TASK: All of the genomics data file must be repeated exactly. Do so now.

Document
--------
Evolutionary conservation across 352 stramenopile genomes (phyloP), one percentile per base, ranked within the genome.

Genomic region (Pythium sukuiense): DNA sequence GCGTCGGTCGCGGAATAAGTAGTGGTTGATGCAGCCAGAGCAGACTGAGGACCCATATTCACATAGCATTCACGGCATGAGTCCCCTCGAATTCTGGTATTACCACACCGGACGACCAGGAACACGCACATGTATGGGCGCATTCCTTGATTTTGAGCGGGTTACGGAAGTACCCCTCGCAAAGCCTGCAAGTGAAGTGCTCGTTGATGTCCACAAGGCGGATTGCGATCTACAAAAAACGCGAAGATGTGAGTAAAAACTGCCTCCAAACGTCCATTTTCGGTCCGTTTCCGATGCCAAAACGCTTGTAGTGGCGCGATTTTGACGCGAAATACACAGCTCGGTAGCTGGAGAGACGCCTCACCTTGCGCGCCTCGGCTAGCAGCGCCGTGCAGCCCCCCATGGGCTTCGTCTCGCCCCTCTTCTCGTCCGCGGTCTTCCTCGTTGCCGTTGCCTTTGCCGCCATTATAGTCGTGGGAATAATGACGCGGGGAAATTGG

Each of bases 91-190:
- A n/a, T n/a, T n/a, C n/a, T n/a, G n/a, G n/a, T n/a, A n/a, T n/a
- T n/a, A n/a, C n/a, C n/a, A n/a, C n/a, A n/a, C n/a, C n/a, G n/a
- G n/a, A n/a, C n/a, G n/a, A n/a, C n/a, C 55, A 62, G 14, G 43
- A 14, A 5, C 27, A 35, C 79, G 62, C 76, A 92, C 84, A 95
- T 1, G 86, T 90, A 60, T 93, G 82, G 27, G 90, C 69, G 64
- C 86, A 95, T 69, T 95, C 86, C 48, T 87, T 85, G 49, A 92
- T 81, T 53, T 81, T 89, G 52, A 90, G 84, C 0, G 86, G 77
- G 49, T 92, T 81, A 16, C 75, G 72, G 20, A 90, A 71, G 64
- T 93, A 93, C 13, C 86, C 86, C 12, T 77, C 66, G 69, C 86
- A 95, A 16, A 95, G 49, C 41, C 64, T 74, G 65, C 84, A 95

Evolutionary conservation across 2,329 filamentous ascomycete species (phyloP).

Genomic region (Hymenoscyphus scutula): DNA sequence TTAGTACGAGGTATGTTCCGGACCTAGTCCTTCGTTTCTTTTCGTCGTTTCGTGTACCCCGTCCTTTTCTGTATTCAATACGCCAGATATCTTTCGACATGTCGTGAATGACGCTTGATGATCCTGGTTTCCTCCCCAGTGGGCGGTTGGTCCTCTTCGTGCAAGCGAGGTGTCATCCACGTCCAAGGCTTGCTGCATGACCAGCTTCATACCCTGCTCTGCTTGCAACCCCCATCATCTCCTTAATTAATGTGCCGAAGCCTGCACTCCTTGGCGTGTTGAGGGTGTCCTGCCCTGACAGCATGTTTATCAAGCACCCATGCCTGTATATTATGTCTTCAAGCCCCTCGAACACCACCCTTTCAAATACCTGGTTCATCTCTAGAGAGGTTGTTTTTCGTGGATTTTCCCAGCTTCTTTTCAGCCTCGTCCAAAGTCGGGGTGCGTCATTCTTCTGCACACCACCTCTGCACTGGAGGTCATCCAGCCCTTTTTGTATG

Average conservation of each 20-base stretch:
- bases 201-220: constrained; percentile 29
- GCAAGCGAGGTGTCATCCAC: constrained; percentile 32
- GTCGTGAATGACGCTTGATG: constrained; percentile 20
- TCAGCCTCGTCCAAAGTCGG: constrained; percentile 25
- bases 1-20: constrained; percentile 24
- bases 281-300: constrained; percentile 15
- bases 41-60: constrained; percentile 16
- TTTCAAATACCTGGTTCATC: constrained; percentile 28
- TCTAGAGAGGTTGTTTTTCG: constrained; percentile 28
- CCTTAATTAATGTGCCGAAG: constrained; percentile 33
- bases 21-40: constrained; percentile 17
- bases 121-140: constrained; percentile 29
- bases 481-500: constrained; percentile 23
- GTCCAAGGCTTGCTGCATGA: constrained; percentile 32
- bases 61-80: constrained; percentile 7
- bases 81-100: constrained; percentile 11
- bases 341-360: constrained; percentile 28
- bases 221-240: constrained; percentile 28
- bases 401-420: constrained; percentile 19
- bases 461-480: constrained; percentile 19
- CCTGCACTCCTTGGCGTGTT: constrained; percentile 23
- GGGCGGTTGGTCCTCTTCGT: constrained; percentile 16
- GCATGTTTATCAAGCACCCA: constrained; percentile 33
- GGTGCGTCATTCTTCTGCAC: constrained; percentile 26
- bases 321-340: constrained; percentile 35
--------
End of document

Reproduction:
Evolutionary conservation across 352 stramenopile genomes (phyloP), one percentile per base, ranked within the genome.

Genomic region (Pythium sukuiense): DNA sequence GCGTCGGTCGCGGAATAAGTAGTGGTTGATGCAGCCAGAGCAGACTGAGGACCCATATTCACATAGCATTCACGGCATGAGTCCCCTCGAATTCTGGTATTACCACACCGGACGACCAGGAACACGCACATGTATGGGCGCATTCCTTGATTTTGAGCGGGTTACGGAAGTACCCCTCGCAAAGCCTGCAAGTGAAGTGCTCGTTGATGTCCACAAGGCGGATTGCGATCTACAAAAAACGCGAAGATGTGAGTAAAAACTGCCTCCAAACGTCCATTTTCGGTCCGTTTCCGATGCCAAAACGCTTGTAGTGGCGCGATTTTGACGCGAAATACACAGCTCGGTAGCTGGAGAGACGCCTCACCTTGCGCGCCTCGGCTAGCAGCGCCGTGCAGCCCCCCATGGGCTTCGTCTCGCCCCTCTTCTCGTCCGCGGTCTTCCTCGTTGCCGTTGCCTTTGCCGCCATTATAGTCGTGGGAATAATGACGCGGGGAAATTGG

Each of bases 91-190:
- A n/a, T n/a, T n/a, C n/a, T n/a, G n/a, G n/a, T n/a, A n/a, T n/a
- T n/a, A n/a, C n/a, C n/a, A n/a, C n/a, A n/a, C n/a, C n/a, G n/a
- G n/a, A n/a, C n/a, G n/a, A n/a, C n/a, C 55, A 62, G 14, G 43
- A 14, A 5, C 27, A 35, C 79, G 62, C 76, A 92, C 84, A 95
- T 1, G 86, T 90, A 60, T 93, G 82, G 27, G 90, C 69, G 64
- C 86, A 95, T 69, T 95, C 86, C 48, T 87, T 85, G 49, A 92
- T 81, T 53, T 81, T 89, G 52, A 90, G 84, C 0, G 86, G 77
- G 49, T 92, T 81, A 16, C 75, G 72, G 20, A 90, A 71, G 64
- T 93, A 93, C 13, C 86, C 86, C 12, T 77, C 66, G 69, C 86
- A 95, A 16, A 95, G 49, C 41, C 64, T 74, G 65, C 84, A 95

Evolutionary conservation across 2,329 filamentous ascomycete species (phyloP).

Genomic region (Hymenoscyphus scutula): DNA sequence TTAGTACGAGGTATGTTCCGGACCTAGTCCTTCGTTTCTTTTCGTCGTTTCGTGTACCCCGTCCTTTTCTGTATTCAATACGCCAGATATCTTTCGACATGTCGTGAATGACGCTTGATGATCCTGGTTTCCTCCCCAGTGGGCGGTTGGTCCTCTTCGTGCAAGCGAGGTGTCATCCACGTCCAAGGCTTGCTGCATGACCAGCTTCATACCCTGCTCTGCTTGCAACCCCCATCATCTCCTTAATTAATGTGCCGAAGCCTGCACTCCTTGGCGTGTTGAGGGTGTCCTGCCCTGACAGCATGTTTATCAAGCACCCATGCCTGTATATTATGTCTTCAAGCCCCTCGAACACCACCCTTTCAAATACCTGGTTCATCTCTAGAGAGGTTGTTTTTCGTGGATTTTCCCAGCTTCTTTTCAGCCTCGTCCAAAGTCGGGGTGCGTCATTCTTCTGCACACCACCTCTGCACTGGAGGTCATCCAGCCCTTTTTGTATG

Average conservation of each 20-base stretch:
- bases 201-220: constrained; percentile 29
- GCAAGCGAGGTGTCATCCAC: constrained; percentile 32
- GTCGTGAATGACGCTTGATG: constrained; percentile 20
- TCAGCCTCGTCCAAAGTCGG: constrained; percentile 25
- bases 1-20: constrained; percentile 24
- bases 281-300: constrained; percentile 15
- bases 41-60: constrained; percentile 16
- TTTCAAATACCTGGTTCATC: constrained; percentile 28
- TCTAGAGAGGTTGTTTTTCG: constrained; percentile 28
- CCTTAATTAATGTGCCGAAG: constrained; percentile 33
- bases 21-40: constrained; percentile 17
- bases 121-140: constrained; percentile 29
- bases 481-500: constrained; percentile 23
- GTCCAAGGCTTGCTGCATGA: constrained; percentile 32
- bases 61-80: constrained; percentile 7
- bases 81-100: constrained; percentile 11
- bases 341-360: constrained; percentile 28
- bases 221-240: constrained; percentile 28
- bases 401-420: constrained; percentile 19
- bases 461-480: constrained; percentile 19
- CCTGCACTCCTTGGCGTGTT: constrained; percentile 23
- GGGCGGTTGGTCCTCTTCGT: constrained; percentile 16
- GCATGTTTATCAAGCACCCA: constrained; percentile 33
- GGTGCGTCATTCTTCTGCAC: constrained; percentile 26
- bases 321-340: constrained; percentile 35